Fluid consumption varied significantly between study days. In mid-dose males (Day 364 cohort), the mean fluid consumption during the first post-weaning week was 16.0 mL/day (equivalent to 171 mL/kg bw/day; 33% greater than in the controls); on study day 70 it was 36.4 mL/day (equivalent to 93 mL/kg bw/day; 63% greater than in the controls) and decreased on a per body weight basis until the end of the study. In high-dose females (Day 364 cohort), the mean fluid consumption during the first post-weaning week was 16.3 mL/day (equivalent to 207 mL/kg bw/day; 60% greater than the controls); on study day 112 it was 37.6 mL/day (equivalent to 130 mL/kg bw/day; 124% greater than the controls) and decreased on a per body weight basis until the end of the study.

Overall, dosing of animals with aluminium citrate led to an increase in fluid consumption compared with the control animals.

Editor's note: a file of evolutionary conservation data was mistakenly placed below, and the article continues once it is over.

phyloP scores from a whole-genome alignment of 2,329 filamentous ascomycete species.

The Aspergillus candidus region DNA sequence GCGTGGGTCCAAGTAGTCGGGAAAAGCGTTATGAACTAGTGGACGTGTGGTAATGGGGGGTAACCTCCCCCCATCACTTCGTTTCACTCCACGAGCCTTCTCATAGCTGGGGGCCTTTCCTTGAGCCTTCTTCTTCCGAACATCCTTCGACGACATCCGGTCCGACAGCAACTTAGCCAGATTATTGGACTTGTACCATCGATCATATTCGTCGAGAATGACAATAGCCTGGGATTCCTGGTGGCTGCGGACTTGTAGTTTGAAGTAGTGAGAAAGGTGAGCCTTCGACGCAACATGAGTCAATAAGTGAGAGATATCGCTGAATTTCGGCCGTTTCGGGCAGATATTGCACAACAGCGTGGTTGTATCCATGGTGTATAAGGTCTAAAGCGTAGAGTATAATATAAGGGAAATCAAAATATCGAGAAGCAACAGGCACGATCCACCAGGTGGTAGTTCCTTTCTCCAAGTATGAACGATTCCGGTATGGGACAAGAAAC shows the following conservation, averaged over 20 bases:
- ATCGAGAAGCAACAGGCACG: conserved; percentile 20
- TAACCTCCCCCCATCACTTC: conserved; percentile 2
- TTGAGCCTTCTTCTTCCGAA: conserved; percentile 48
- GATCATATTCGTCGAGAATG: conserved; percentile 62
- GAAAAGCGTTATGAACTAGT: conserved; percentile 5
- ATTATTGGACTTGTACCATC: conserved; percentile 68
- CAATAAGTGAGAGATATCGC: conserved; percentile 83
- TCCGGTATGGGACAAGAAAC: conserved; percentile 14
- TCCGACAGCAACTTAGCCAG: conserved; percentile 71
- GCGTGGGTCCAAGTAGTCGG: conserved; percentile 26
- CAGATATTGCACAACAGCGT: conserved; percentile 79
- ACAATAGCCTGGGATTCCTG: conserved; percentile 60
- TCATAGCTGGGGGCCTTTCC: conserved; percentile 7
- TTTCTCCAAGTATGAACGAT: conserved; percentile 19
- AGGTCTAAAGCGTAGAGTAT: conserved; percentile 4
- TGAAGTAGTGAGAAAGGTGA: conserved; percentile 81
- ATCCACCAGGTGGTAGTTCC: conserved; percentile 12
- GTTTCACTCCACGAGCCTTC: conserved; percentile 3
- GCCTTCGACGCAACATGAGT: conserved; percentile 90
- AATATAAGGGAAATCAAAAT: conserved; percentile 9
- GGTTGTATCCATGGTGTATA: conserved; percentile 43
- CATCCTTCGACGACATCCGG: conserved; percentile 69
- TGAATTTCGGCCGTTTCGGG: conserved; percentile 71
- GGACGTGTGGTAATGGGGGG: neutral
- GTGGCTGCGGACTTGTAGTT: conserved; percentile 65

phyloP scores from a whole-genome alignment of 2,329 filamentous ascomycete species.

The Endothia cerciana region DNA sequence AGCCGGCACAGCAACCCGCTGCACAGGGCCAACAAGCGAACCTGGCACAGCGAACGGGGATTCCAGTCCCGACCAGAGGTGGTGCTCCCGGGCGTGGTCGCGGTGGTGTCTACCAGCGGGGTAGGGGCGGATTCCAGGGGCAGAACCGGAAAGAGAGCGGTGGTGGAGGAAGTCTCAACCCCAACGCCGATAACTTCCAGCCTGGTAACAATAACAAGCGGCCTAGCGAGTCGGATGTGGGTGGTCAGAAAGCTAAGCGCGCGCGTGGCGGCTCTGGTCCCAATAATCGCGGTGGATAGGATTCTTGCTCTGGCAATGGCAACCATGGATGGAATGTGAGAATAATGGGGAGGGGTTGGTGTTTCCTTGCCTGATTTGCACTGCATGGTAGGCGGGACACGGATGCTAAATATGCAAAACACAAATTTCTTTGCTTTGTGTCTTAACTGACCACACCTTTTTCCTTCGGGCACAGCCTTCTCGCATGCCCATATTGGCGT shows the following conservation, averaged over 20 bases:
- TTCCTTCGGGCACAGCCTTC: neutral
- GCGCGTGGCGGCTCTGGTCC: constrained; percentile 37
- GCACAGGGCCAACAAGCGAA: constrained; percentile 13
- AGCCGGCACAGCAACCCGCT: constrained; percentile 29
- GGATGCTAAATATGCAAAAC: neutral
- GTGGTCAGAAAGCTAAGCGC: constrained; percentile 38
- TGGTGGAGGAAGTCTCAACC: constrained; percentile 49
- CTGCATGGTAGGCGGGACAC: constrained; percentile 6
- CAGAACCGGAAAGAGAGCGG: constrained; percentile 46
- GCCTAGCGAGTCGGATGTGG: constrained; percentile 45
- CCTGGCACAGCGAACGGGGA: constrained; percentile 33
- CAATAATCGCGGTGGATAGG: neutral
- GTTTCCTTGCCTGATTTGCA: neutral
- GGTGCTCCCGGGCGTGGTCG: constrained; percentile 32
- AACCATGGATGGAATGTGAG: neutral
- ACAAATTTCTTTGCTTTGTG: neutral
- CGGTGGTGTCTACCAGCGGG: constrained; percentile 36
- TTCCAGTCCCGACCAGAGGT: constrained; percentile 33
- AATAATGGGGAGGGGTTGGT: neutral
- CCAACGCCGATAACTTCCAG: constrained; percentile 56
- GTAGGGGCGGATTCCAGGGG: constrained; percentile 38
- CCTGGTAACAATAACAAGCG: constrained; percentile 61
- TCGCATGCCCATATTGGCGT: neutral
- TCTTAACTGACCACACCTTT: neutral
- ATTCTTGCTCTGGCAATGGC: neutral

Dosing with Na-citrate was associated with a significant increase in fluid consumption relative to the controls in most cohorts, with the exception of the Day 64 cohort females (fluid consumption was significantly lower in the Na-citrate group) and the Day 364 males (no significant difference between the two groups).

The animals’ fluid consumption varied with time and, in mature animals, was less than expected (120 mL/kg bw/day) with implications for the actual dosage of test item received.

Actual Doses Received

The target dose for the low dose group was 30 mg Al/kg bw/day, for the mid-dose 100 mg Al/kg bw/day and for the high dose 300 mg Al/kg bw/day. The table below provides the arithmetic mean actual dose as a % of the target dose for 5 selected post-weaning weeks in the Day 364 cohorts.

Males

Group

Week 1

Week 7

Week 14

Week 28

Week 49

Low-Dose

134%

57%

37%

20%

17%

Mid-Dose

174%

84%

51%

28%

23%

High-Dose

165%

117%

-

-

-

Females

Low-Dose

145%

60%

57%

34%

33%

Mid-Dose

199%

74%

64%

38%

41%

High-Dose

205%

118%

93%

58%

42%